Joseph M. Robertson – Paragould, AR; US Navy, WWII, PTO, Seaman 2nd Class # 2797547, USS Oklahoma, KIA (Pearl Harbor)

Pete Turk – Scammon, KS; US Navy, WWII, PTO, Seaman 2nd Class # 3422928, USS California, KIA (Pearl Harbor)

Murray Weiss – Kellogg, ID; US Air Force

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Playing cards made history

Playing cards to pass the time

War can be hell… and war can be absolute boredom.  There are few better ways to pass the time than by playing cards.  They’re easy to carry: small and lightweight, they fit into a rucksack, duffel bag or Alice pack without having to sacrifice any piece of essential gear.

Plus – they’re cheap!

Wartime decks have been used to help soldiers in the field learn about their enemies and allies, to identify aircraft and even teach American history.  In the 2003 invasion of Iraq, American forces used playing cards to identify the most wanted members of Saddam Hussein’s regime.

The U.S. Army and the United States Playing Card Company cooperation goes way back.  But it was their brand Bicycle that took it to a whole new level.

During WWII, Allied Intelligence officers contacted the card company to produce the most clandestine deck of cards in history. According to the Geneva Convention, Allied POWs were guaranteed the right to receive mail and packages from the Red Cross.  The Allies saw this opportunity to smuggle useful objects to the prisoners.

map cards

This led to a top secret mission producing a deck of cards that included a hidden map, showing escape routes, directions and valuable tips and information which could help an escapee reach friendly lines or cross a border into a neutral country.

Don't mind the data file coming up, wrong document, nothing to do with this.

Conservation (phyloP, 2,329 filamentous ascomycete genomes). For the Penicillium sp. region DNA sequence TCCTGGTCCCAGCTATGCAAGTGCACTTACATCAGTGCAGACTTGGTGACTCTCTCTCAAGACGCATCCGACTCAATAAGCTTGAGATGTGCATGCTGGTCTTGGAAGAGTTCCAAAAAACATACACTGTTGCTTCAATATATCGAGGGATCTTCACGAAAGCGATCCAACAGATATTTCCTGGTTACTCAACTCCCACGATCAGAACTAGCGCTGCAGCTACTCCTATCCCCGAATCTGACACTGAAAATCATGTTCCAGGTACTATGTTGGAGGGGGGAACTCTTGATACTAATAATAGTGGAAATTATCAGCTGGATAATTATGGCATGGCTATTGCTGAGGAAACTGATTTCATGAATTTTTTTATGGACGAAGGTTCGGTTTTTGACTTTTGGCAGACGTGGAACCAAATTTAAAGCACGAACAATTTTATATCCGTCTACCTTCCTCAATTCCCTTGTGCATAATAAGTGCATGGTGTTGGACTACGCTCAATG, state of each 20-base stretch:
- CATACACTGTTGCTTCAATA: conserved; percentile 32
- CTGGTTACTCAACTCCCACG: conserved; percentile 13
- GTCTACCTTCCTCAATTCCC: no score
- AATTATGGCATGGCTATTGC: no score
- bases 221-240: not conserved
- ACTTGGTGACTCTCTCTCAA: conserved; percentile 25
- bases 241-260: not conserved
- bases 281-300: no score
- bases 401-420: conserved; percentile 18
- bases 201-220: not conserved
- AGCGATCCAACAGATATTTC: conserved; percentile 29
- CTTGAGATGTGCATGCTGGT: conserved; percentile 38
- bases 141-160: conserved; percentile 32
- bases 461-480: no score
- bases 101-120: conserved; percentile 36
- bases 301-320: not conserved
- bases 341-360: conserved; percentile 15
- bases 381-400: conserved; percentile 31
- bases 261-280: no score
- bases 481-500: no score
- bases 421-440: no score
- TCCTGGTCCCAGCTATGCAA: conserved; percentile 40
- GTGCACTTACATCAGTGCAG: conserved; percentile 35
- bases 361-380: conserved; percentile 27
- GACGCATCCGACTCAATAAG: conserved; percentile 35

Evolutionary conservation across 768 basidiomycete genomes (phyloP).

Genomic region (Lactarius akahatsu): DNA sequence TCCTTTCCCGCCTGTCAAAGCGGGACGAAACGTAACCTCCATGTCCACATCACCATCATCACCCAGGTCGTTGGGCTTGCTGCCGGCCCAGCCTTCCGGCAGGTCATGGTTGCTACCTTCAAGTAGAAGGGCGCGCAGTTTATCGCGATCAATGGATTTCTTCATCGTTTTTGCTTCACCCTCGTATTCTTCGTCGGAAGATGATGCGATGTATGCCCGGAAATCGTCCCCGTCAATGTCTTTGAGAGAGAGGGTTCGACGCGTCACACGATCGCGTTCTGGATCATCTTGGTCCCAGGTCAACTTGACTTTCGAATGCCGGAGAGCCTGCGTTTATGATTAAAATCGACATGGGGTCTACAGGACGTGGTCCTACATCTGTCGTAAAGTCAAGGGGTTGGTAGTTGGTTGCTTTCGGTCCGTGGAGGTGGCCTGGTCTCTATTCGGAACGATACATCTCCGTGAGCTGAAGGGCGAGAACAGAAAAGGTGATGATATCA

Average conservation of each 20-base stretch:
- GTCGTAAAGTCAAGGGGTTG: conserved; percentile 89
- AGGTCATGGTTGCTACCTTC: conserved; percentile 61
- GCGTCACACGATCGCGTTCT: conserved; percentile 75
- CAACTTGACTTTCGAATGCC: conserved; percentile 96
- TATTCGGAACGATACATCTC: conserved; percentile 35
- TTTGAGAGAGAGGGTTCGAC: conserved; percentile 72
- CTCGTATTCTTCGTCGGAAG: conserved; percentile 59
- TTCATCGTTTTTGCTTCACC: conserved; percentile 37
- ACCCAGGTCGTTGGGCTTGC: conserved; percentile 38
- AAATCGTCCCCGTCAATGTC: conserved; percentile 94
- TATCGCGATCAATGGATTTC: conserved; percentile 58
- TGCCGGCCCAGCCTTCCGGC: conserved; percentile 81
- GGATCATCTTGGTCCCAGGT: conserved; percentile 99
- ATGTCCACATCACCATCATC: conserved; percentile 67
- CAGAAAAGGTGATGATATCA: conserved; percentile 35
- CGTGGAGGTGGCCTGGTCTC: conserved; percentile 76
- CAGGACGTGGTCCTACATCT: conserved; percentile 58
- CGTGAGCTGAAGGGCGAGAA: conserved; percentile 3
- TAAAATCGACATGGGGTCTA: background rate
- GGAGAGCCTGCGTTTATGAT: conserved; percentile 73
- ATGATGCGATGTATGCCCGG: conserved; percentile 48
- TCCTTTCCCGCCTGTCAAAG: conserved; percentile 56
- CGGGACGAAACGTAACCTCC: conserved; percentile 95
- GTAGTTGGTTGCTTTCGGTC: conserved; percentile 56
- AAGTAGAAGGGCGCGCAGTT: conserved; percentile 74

The map was concealed between 2 layers that formed the playing card.  Once it was submerged in water, the POW could peel off the layers and find part of the map on each card.  The cards were distributed at Christmas via the Red Cross Christmas parcels.  Being as cards were always included in their packages, these special decks went unnoticed by the camp guards.

The now famous but once top-secret map deck helped 32 people escape from Colditz Castle.  Very little is known about the clandestine decks, even today, for it was kept a secret after the war – as their use was a violation of the Geneva Convention.

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Did you know… ?

  1. The 4 suits in a decks represent the 4 season
  2. the 13 cards to each suit represent the phases of the lunar cycle
  3. 52 cards to a deck is for the 52 weeks in a year and
  4. There are 365 symbols in a deck for the days of the year

These items were condensed from those found in “The Voice of the Angels” newspaper of the 11th Airborne Division Association.